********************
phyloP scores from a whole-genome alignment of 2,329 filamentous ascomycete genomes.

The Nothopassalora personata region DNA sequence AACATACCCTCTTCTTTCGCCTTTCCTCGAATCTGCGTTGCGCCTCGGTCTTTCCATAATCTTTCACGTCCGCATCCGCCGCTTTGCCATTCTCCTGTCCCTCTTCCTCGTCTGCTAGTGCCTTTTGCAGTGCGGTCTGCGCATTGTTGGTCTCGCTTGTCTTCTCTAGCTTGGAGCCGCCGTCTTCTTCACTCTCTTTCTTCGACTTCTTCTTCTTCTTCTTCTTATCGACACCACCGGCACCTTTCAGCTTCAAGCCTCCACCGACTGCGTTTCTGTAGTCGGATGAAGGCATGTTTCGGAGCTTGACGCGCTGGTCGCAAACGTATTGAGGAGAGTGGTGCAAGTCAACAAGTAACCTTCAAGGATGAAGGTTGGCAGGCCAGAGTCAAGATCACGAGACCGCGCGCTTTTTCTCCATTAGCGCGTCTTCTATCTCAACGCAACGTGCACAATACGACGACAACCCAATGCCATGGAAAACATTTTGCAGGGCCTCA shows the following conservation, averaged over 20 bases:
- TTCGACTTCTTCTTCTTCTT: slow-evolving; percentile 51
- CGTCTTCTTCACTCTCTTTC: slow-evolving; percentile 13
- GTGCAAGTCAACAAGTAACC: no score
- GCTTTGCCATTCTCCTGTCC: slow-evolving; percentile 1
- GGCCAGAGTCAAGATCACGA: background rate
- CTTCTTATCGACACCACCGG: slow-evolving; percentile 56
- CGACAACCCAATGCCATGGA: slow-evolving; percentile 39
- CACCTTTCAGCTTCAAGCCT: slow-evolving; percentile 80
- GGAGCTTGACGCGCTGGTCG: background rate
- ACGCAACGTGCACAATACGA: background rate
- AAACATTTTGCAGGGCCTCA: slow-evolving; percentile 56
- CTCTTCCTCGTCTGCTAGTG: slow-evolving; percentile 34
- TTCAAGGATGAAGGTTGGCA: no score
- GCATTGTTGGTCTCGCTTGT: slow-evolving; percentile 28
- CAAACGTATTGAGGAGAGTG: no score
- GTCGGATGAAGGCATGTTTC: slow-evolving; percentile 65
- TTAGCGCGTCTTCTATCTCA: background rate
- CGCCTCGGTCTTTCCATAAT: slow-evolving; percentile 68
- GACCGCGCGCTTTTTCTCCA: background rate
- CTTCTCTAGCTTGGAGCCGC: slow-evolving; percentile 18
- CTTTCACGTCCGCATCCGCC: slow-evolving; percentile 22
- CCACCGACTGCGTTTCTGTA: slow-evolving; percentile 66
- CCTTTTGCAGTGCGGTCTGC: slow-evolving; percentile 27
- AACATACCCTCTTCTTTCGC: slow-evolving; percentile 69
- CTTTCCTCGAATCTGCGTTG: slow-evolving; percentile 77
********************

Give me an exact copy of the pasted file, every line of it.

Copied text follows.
phyloP scores from a whole-genome alignment of 2,329 filamentous ascomycete genomes.

The Nothopassalora personata region DNA sequence AACATACCCTCTTCTTTCGCCTTTCCTCGAATCTGCGTTGCGCCTCGGTCTTTCCATAATCTTTCACGTCCGCATCCGCCGCTTTGCCATTCTCCTGTCCCTCTTCCTCGTCTGCTAGTGCCTTTTGCAGTGCGGTCTGCGCATTGTTGGTCTCGCTTGTCTTCTCTAGCTTGGAGCCGCCGTCTTCTTCACTCTCTTTCTTCGACTTCTTCTTCTTCTTCTTCTTATCGACACCACCGGCACCTTTCAGCTTCAAGCCTCCACCGACTGCGTTTCTGTAGTCGGATGAAGGCATGTTTCGGAGCTTGACGCGCTGGTCGCAAACGTATTGAGGAGAGTGGTGCAAGTCAACAAGTAACCTTCAAGGATGAAGGTTGGCAGGCCAGAGTCAAGATCACGAGACCGCGCGCTTTTTCTCCATTAGCGCGTCTTCTATCTCAACGCAACGTGCACAATACGACGACAACCCAATGCCATGGAAAACATTTTGCAGGGCCTCA shows the following conservation, averaged over 20 bases:
- TTCGACTTCTTCTTCTTCTT: slow-evolving; percentile 51
- CGTCTTCTTCACTCTCTTTC: slow-evolving; percentile 13
- GTGCAAGTCAACAAGTAACC: no score
- GCTTTGCCATTCTCCTGTCC: slow-evolving; percentile 1
- GGCCAGAGTCAAGATCACGA: background rate
- CTTCTTATCGACACCACCGG: slow-evolving; percentile 56
- CGACAACCCAATGCCATGGA: slow-evolving; percentile 39
- CACCTTTCAGCTTCAAGCCT: slow-evolving; percentile 80
- GGAGCTTGACGCGCTGGTCG: background rate
- ACGCAACGTGCACAATACGA: background rate
- AAACATTTTGCAGGGCCTCA: slow-evolving; percentile 56
- CTCTTCCTCGTCTGCTAGTG: slow-evolving; percentile 34
- TTCAAGGATGAAGGTTGGCA: no score
- GCATTGTTGGTCTCGCTTGT: slow-evolving; percentile 28
- CAAACGTATTGAGGAGAGTG: no score
- GTCGGATGAAGGCATGTTTC: slow-evolving; percentile 65
- TTAGCGCGTCTTCTATCTCA: background rate
- CGCCTCGGTCTTTCCATAAT: slow-evolving; percentile 68
- GACCGCGCGCTTTTTCTCCA: background rate
- CTTCTCTAGCTTGGAGCCGC: slow-evolving; percentile 18
- CTTTCACGTCCGCATCCGCC: slow-evolving; percentile 22
- CCACCGACTGCGTTTCTGTA: slow-evolving; percentile 66
- CCTTTTGCAGTGCGGTCTGC: slow-evolving; percentile 27
- AACATACCCTCTTCTTTCGC: slow-evolving; percentile 69
- CTTTCCTCGAATCTGCGTTG: slow-evolving; percentile 77